Elaine Garvey has spent a good portion of her adult life waiting, wishing and hoping for a nonstop flight to connect her new home in New Orleans to her childhood home in the United Kingdom. On Monday night (March 27), she finally got her wish.
Nothing -- not the security line, the carry-on luggage nor her excited 3-year-old using the airport seating as gymnastics equipment -- could weigh down her grin as she waited at Louis Armstrong International Airport to board British Airways' inaugural nonstop flight to London.
Garvey is a native of Northern Ireland, but has lived in the U.S. for the past 17 years, including 10 years in New Orleans. She makes the trip across the Atlantic to see her mother in Ireland and close friends in London several times a year. In the past, it has involved long hours stuck waiting for connections in major hub airports such as Houston, New York or Atlanta. The nonstop flight makes her loved ones feel closer, she said.
"I know in my mind that it's the same distance, but you just feel so much closer because it's just one flight away," Garvey said, adding she bought tickets almost immediately after the flight was announced in October.
British Airways is optimistic Louisiana has more travelers like Garvey who will take advantage of the new route. Nicolas Krohne, vice president of sales for British Airways, announced Monday the airline will add an extra day to its planned flight schedule, increasing the route from four to five days a week.
Starting Oct. 30, the connection will be available on Tuesdays in addition to Mondays, Wednesdays, Fridays and Saturdays.
"The flight is performing well," Krohne said. "On both sides of the pond, people are really excited about it."
The British Airways flight is the first nonstop route to connect New Orleans and Europe in more than 30 years. A jazz band played at Gate C11 Monday evening as state and local officials mingled after a 7:30 p.m. press conference and ribbon cutting officially welcoming the new flight.
The new flight comes as a $917 million terminal is under construction across the runway. This January the project was expanded to include five additional gates after a record number of travelers came through the airport in 2016.
Jeff Hebert, chief administrative officer for New Orleans Mayor Mitch Landrieu's administration, said the British Airways flight underscores the momentum the city has as well as the need to invest in its airport infrastructure. Hebert thanked British Airways on behalf of Landrieu, who was unable to attend Monday's event.
"A world-class international airport is going to create the jobs of the future," Hebert said. "Creating a world-class airport makes economic sense."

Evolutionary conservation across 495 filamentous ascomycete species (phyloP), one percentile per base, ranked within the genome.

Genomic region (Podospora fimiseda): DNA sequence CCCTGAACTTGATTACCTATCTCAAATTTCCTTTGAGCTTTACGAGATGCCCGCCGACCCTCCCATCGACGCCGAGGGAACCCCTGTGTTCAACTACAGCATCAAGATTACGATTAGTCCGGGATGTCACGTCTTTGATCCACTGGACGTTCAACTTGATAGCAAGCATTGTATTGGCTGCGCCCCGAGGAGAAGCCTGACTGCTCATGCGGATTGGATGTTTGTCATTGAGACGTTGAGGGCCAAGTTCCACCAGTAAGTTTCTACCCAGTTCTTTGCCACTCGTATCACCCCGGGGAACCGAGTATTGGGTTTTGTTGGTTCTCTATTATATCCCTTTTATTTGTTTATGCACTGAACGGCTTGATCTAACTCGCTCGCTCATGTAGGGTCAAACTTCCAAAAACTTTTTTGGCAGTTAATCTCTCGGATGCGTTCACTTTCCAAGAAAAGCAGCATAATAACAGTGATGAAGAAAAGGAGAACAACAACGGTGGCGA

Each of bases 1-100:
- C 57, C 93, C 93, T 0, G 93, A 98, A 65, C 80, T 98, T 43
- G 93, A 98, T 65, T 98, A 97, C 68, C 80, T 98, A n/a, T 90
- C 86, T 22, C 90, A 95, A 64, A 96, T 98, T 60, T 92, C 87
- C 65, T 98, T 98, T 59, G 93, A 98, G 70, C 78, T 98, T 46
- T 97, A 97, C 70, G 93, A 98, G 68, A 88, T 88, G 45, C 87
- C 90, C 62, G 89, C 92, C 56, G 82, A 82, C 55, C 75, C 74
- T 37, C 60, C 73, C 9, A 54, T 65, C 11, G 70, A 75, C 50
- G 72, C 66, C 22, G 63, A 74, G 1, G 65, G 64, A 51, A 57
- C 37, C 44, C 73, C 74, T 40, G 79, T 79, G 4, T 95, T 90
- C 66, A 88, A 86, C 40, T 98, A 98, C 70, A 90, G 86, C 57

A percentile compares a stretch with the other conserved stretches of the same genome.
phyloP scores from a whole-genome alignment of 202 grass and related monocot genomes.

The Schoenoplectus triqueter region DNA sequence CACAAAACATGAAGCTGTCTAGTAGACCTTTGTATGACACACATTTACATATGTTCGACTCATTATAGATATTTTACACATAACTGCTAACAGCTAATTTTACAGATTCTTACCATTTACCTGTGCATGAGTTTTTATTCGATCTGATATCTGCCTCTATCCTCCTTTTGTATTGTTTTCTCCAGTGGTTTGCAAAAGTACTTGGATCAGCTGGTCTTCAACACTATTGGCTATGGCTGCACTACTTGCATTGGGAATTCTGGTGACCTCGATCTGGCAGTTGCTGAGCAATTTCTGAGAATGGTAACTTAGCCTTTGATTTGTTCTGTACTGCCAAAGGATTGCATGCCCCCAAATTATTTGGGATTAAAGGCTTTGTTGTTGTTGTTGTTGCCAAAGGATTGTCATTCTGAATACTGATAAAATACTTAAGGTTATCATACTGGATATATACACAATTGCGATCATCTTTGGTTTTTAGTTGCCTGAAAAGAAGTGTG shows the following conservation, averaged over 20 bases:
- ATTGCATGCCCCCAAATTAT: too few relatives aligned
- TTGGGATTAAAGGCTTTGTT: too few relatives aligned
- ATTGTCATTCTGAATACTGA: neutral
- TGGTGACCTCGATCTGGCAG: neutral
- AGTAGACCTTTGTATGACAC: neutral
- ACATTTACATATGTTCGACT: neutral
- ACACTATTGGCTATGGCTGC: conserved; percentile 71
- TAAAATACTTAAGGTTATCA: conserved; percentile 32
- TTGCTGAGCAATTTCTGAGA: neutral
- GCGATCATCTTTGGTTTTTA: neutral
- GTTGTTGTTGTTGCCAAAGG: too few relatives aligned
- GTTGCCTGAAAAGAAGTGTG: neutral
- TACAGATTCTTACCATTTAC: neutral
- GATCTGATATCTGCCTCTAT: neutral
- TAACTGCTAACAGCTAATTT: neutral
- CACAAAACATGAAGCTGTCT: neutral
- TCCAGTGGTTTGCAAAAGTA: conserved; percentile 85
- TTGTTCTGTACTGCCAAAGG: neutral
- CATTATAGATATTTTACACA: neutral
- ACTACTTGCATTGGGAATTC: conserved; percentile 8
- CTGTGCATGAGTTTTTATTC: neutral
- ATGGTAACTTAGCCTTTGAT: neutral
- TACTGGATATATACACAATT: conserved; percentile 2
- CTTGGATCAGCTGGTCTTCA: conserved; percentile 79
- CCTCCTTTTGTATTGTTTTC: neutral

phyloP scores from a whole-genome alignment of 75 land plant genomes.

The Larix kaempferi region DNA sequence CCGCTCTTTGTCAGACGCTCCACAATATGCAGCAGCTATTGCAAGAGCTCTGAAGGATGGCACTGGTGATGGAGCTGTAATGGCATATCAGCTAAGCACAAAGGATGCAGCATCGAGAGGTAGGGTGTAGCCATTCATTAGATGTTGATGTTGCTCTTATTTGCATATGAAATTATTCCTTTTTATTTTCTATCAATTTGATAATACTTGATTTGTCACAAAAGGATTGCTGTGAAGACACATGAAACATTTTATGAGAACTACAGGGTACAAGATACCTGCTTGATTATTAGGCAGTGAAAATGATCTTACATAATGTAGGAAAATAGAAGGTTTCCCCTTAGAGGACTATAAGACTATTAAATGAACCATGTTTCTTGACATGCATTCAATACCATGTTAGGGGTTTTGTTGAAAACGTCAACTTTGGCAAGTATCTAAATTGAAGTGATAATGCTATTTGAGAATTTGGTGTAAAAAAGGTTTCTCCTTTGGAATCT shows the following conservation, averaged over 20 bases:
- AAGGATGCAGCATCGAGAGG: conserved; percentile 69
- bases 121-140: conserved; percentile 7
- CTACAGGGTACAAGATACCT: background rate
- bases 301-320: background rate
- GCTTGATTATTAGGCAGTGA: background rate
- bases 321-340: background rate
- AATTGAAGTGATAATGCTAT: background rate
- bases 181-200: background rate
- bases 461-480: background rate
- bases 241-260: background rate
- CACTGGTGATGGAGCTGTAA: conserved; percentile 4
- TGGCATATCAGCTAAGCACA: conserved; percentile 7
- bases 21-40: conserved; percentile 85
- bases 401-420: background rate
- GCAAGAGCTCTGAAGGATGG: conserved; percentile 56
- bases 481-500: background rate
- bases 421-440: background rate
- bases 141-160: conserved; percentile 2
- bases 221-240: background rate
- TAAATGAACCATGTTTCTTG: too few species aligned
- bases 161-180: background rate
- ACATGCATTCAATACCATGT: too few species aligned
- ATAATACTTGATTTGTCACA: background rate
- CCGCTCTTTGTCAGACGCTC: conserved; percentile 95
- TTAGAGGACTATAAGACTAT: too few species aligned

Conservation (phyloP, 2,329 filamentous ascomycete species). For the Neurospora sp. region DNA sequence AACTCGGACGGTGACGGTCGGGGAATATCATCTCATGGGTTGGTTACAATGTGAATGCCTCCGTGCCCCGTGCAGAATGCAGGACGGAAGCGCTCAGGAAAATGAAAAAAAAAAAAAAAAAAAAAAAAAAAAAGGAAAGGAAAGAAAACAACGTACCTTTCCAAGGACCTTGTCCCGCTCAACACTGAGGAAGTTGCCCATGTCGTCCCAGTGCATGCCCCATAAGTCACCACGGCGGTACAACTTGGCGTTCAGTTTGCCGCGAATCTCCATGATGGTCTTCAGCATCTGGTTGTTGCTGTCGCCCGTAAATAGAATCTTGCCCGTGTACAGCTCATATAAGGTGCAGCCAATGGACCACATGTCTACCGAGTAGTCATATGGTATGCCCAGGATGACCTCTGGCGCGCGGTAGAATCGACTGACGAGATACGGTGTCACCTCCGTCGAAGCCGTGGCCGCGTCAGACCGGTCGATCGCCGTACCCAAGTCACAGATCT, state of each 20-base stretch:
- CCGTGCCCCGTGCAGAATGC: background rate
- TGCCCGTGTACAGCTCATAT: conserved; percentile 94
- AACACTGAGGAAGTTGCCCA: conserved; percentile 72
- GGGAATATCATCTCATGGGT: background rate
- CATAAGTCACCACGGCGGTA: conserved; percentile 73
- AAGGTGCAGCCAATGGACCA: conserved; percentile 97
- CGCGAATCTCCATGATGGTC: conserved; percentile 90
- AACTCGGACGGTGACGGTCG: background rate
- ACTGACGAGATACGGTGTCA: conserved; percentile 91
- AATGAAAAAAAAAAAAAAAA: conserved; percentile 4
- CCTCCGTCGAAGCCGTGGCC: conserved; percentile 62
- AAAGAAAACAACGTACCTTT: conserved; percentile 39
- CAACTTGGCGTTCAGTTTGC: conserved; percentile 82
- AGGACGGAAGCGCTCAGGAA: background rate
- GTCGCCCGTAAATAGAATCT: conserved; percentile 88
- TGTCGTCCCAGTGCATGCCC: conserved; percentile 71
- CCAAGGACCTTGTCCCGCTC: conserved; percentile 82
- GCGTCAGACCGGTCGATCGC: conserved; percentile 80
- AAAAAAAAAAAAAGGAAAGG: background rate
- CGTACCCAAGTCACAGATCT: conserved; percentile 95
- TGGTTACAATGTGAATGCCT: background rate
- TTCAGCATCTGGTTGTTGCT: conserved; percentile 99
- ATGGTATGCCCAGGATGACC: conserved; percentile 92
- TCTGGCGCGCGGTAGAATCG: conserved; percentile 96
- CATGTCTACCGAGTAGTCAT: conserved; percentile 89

The London flight was the culmination of several years of talks between British Airways and local business and tourism leaders. The city had missed previous attempts to lure the flight, including in 2015 when British Airways chose instead to bring a nonstop to San Jose, Calif.
A year later, efforts to sell New Orleans as a growing regional hub for incoming international travelers and outgoing American travelers finally gained the traction needed to lure the route.
"We didn't get it the first time or the second time, but when we got it, we got it good," Hecht said, noting the flight has already been expanded.
Lt. Gov. Billy Nungesser, one of about a dozen officials and business leaders who boarded the inaugural flight, urged those attending Monday to spread the news of the flight among family and friends.
"Remember the Saints are playing in London this year," Nungesser said, drawing laughs. The New Orleans Saints are set to play the Miami Dolphins Oct. 1 at Wembley Stadium in London.
For its part, British Airways is running $899 fare on round-trip economy fare for select dates from June 7 to Sept. 18 and from Oct. 2 to Dec. 13. Tickets must be purchased by April 16.
The British Airways flights depart London on Mondays, Wednesdays, Fridays and Saturdays at 3:40 p.m. local time and arrive at 7:40 p.m. New Orleans time. Returning flights leave New Orleans at 9:10 p.m. and arrive in London the next day at noon.
Garvey, a director with CPA firm Postlethwaite & Netterville, has already jumped on buying tickets for her and her 3-year-old daughter, Evie, for later this year. A London friend has bought tickets to take the flight to New Orleans for a visit in April.
Garvey will lean on the flight to whittle her mother's trips from Ireland to New Orleans down from three stops to two. The only thing left to do is set little Evie up with a frequent flyer account, she joked.
"Just knowing we can leave tonight and be with friends in the morning," Garvey said. "I could not be a bigger fan of all of this."